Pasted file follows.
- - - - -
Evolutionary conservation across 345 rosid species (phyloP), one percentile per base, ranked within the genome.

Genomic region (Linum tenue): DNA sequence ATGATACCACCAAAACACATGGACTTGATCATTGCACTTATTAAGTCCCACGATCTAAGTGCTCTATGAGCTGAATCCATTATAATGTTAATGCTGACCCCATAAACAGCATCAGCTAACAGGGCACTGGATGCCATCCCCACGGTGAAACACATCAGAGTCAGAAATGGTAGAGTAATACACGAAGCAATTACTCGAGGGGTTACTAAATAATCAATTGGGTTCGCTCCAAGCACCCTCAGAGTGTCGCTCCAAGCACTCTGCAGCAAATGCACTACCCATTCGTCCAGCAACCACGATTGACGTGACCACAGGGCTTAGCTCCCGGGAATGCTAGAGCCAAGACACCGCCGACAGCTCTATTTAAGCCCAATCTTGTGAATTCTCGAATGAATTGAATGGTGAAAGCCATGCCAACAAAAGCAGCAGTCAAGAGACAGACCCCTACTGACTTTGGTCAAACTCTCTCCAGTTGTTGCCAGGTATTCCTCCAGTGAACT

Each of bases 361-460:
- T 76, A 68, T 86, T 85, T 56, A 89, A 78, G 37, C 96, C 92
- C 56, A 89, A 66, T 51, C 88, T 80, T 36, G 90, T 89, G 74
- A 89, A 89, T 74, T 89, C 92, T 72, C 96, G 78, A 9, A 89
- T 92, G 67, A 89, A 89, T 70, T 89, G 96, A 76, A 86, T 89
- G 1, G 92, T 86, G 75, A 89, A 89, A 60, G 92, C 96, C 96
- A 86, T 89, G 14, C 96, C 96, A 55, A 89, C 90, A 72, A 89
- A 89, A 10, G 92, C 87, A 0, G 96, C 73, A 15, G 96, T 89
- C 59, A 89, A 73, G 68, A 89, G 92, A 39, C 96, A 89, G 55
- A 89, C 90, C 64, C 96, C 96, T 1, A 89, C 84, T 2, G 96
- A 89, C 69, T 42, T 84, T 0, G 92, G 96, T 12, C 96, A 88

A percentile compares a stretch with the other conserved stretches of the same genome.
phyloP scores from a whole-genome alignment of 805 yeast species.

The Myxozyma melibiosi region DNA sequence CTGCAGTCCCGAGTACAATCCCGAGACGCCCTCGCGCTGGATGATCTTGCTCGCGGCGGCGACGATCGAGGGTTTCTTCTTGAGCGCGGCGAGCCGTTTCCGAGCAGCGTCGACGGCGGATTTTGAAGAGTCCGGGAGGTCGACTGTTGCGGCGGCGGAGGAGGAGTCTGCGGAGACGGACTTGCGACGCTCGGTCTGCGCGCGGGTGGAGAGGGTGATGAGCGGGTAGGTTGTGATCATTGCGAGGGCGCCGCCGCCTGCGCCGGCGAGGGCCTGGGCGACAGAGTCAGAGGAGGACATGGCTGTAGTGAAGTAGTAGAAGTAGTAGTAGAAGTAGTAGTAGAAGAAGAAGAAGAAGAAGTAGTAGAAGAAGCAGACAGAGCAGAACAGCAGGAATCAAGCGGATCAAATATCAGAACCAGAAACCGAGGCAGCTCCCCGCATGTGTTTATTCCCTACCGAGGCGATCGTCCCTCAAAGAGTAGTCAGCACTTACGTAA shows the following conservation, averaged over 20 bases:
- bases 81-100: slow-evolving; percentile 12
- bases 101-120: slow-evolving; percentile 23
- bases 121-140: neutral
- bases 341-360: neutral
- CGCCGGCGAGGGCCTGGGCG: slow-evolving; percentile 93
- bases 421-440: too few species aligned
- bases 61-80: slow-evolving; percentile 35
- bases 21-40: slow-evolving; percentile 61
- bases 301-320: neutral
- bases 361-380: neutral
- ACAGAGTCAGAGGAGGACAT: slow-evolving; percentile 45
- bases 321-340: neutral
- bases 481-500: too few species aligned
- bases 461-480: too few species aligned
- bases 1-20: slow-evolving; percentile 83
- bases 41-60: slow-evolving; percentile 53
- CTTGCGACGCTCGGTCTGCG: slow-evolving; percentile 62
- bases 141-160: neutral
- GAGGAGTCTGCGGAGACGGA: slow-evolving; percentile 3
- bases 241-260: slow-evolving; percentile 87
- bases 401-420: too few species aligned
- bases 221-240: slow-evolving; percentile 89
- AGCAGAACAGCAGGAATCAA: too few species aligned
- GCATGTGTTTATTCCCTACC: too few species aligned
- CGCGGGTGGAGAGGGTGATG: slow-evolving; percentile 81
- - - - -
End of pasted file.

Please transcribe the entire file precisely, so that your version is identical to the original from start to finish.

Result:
Evolutionary conservation across 345 rosid species (phyloP), one percentile per base, ranked within the genome.

Genomic region (Linum tenue): DNA sequence ATGATACCACCAAAACACATGGACTTGATCATTGCACTTATTAAGTCCCACGATCTAAGTGCTCTATGAGCTGAATCCATTATAATGTTAATGCTGACCCCATAAACAGCATCAGCTAACAGGGCACTGGATGCCATCCCCACGGTGAAACACATCAGAGTCAGAAATGGTAGAGTAATACACGAAGCAATTACTCGAGGGGTTACTAAATAATCAATTGGGTTCGCTCCAAGCACCCTCAGAGTGTCGCTCCAAGCACTCTGCAGCAAATGCACTACCCATTCGTCCAGCAACCACGATTGACGTGACCACAGGGCTTAGCTCCCGGGAATGCTAGAGCCAAGACACCGCCGACAGCTCTATTTAAGCCCAATCTTGTGAATTCTCGAATGAATTGAATGGTGAAAGCCATGCCAACAAAAGCAGCAGTCAAGAGACAGACCCCTACTGACTTTGGTCAAACTCTCTCCAGTTGTTGCCAGGTATTCCTCCAGTGAACT

Each of bases 361-460:
- T 76, A 68, T 86, T 85, T 56, A 89, A 78, G 37, C 96, C 92
- C 56, A 89, A 66, T 51, C 88, T 80, T 36, G 90, T 89, G 74
- A 89, A 89, T 74, T 89, C 92, T 72, C 96, G 78, A 9, A 89
- T 92, G 67, A 89, A 89, T 70, T 89, G 96, A 76, A 86, T 89
- G 1, G 92, T 86, G 75, A 89, A 89, A 60, G 92, C 96, C 96
- A 86, T 89, G 14, C 96, C 96, A 55, A 89, C 90, A 72, A 89
- A 89, A 10, G 92, C 87, A 0, G 96, C 73, A 15, G 96, T 89
- C 59, A 89, A 73, G 68, A 89, G 92, A 39, C 96, A 89, G 55
- A 89, C 90, C 64, C 96, C 96, T 1, A 89, C 84, T 2, G 96
- A 89, C 69, T 42, T 84, T 0, G 92, G 96, T 12, C 96, A 88

A percentile compares a stretch with the other conserved stretches of the same genome.
phyloP scores from a whole-genome alignment of 805 yeast species.

The Myxozyma melibiosi region DNA sequence CTGCAGTCCCGAGTACAATCCCGAGACGCCCTCGCGCTGGATGATCTTGCTCGCGGCGGCGACGATCGAGGGTTTCTTCTTGAGCGCGGCGAGCCGTTTCCGAGCAGCGTCGACGGCGGATTTTGAAGAGTCCGGGAGGTCGACTGTTGCGGCGGCGGAGGAGGAGTCTGCGGAGACGGACTTGCGACGCTCGGTCTGCGCGCGGGTGGAGAGGGTGATGAGCGGGTAGGTTGTGATCATTGCGAGGGCGCCGCCGCCTGCGCCGGCGAGGGCCTGGGCGACAGAGTCAGAGGAGGACATGGCTGTAGTGAAGTAGTAGAAGTAGTAGTAGAAGTAGTAGTAGAAGAAGAAGAAGAAGAAGTAGTAGAAGAAGCAGACAGAGCAGAACAGCAGGAATCAAGCGGATCAAATATCAGAACCAGAAACCGAGGCAGCTCCCCGCATGTGTTTATTCCCTACCGAGGCGATCGTCCCTCAAAGAGTAGTCAGCACTTACGTAA shows the following conservation, averaged over 20 bases:
- bases 81-100: slow-evolving; percentile 12
- bases 101-120: slow-evolving; percentile 23
- bases 121-140: neutral
- bases 341-360: neutral
- CGCCGGCGAGGGCCTGGGCG: slow-evolving; percentile 93
- bases 421-440: too few species aligned
- bases 61-80: slow-evolving; percentile 35
- bases 21-40: slow-evolving; percentile 61
- bases 301-320: neutral
- bases 361-380: neutral
- ACAGAGTCAGAGGAGGACAT: slow-evolving; percentile 45
- bases 321-340: neutral
- bases 481-500: too few species aligned
- bases 461-480: too few species aligned
- bases 1-20: slow-evolving; percentile 83
- bases 41-60: slow-evolving; percentile 53
- CTTGCGACGCTCGGTCTGCG: slow-evolving; percentile 62
- bases 141-160: neutral
- GAGGAGTCTGCGGAGACGGA: slow-evolving; percentile 3
- bases 241-260: slow-evolving; percentile 87
- bases 401-420: too few species aligned
- bases 221-240: slow-evolving; percentile 89
- AGCAGAACAGCAGGAATCAA: too few species aligned
- GCATGTGTTTATTCCCTACC: too few species aligned
- CGCGGGTGGAGAGGGTGATG: slow-evolving; percentile 81